Despite having been created more than 20 years ago, these three games were designed perfectly for the Switch’s portability. The quick and simple level design makes it easy to pull out your Switch and knock out a level or two. They’re not text or voice-heavy, so even out in public if you just wanted to get your Crash fix while waiting for the bus, you could. I’ve spent the majority of my time with the N. Sane Trilogy on Switch in handheld mode and haven’t encountered any problems with playing it this way — in a lot of cases the game looks even softer in handheld mode than up on my TV, and I didn’t notice any drop in frame rate either. Loading times are, thankfully, not long at all. This was a big worry of mine, and is honestly a concern of mine for almost every non-first party title on Switch. I was instinctually counting the seconds for the loading screen at first, but found myself having to stop before I hit two seconds almost every time.

Brand New Bonuses

There are also two levels not found by any official means in the original games. The first is an originally-cut level from the first game, titled “Stormy Ascent,” it’s pretty hard but satisfying to play, and completing it will actually boost the completion percentage of Crash Bandicoot to 105% as well as bring your total Gem count to 27/26. Second is a brand new level created for the third game, Crash Bandicoot 3: Warped. Titled “Future Tense,” the stage is entirely new to the series, and was unavailable before the launch of the N. Sane Trilogy on Switch, PC, and Xbox One.

Thumpin’ Wumpa Warbles

As far as sounds and music are concerned, all of the nostalgia-inducing tracks and effects are there, from the classic Thumpin’ Wumpa Islands soundtrack to Crash’s iconic spin-noise. I did notice that overall, the sound mix seemed rather quiet all the way through. I felt that I had to turn my Switch’s volume up pretty loud compared to other games when played in handheld mode. The voices were especially quiet during cutscenes compared to the rest of the soundscape, even in TV mode, which was made even worse by the fact that there’s no option for subtitles.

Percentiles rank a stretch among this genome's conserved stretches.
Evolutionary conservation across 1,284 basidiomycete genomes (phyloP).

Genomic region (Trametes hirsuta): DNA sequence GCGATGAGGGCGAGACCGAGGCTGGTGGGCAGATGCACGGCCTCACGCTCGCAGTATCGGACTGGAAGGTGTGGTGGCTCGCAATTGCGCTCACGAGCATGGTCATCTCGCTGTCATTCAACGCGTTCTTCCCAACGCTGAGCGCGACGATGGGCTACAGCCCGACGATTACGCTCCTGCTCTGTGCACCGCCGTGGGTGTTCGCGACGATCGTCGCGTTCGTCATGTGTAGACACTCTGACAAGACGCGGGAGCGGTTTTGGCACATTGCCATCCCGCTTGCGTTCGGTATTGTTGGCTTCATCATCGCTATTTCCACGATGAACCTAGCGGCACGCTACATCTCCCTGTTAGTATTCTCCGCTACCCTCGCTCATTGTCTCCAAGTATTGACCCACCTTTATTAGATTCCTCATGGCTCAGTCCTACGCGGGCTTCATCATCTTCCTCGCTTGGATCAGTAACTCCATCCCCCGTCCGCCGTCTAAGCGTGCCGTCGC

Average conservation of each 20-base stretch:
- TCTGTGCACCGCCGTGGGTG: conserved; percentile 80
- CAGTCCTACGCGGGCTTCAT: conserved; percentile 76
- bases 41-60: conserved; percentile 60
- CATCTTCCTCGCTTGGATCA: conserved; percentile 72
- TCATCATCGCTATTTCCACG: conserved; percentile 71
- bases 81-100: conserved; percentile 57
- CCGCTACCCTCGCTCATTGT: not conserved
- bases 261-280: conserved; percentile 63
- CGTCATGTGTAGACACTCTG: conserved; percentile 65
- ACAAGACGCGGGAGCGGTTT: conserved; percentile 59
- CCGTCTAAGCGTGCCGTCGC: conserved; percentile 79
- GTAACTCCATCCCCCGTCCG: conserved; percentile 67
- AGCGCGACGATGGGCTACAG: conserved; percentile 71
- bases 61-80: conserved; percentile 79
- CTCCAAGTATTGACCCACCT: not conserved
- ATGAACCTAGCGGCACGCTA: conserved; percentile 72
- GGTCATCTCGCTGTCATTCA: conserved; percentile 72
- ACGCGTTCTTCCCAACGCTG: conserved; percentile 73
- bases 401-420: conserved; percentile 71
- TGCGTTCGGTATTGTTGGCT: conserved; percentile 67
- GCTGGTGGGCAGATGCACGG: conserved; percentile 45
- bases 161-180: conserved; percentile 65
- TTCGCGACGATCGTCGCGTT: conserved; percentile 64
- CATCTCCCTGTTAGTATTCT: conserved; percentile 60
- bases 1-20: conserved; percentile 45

I do want to give special mention to Uka Uka’s “Game Over” voice, which is too fantastic. I found myself looking forward to hearing it when I knew I was about to get the Game Over, and even doing my best to mimic it out loud to keep my own spirits up when faced with Game Overs from particularly difficult levels.

Portable Preference

Despite the availability on other consoles, the Switch is definitely my preferred platform for Crash Bandicoot: N. Sane Trilogy. If I’m being completely honest, I believe that in the trade-off of graphics for portability, portability will win almost every time, especially with the quick and simple level design that Crash has. It’s easy to pull out and play, and though “hardcore” gamers may refer to it as the inferior version, the drawbacks are clearly minimal when you factor in the portability. The nostalgia of these beloved games from my childhood was entirely preserved while giving Crash a huge upgrade in terms of visuals, not to mention the two extra levels added to the trilogy, and I’ll be enjoying this collection for a long time to come.

 

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8.0
  • Nostalgia is here in full force, thanks to faithfully recreated controls, mechanics, music, and sounds
  • The extra levels added to the trilogy are a treat
  • The game looks great in docked and handheld modes for being a port
  • Fast loading times
  • The sound mix seems pretty off
  • Voices are especially quiet, and a lack of subtitles doesn’t help
  • Very small amount of texture issues in certain cutscenes

System: Nintendo Switch

Release Date: June 29, 2018

Categories: Action, Platformer

Publisher: Activision

Developer: Toys For Bob

Written by Jaxson Tapp

As a lover of gaming and the written word, Jaxson currently fills his time not only with playing games, but also writing about them. Ready for anything, Jaxson’s passion for puzzle games, JRPGs, tough platformers, and whimsical indies helps him bring a well-rounded opinion to Nintendo Wire’s reporting.

Jaxson Tapp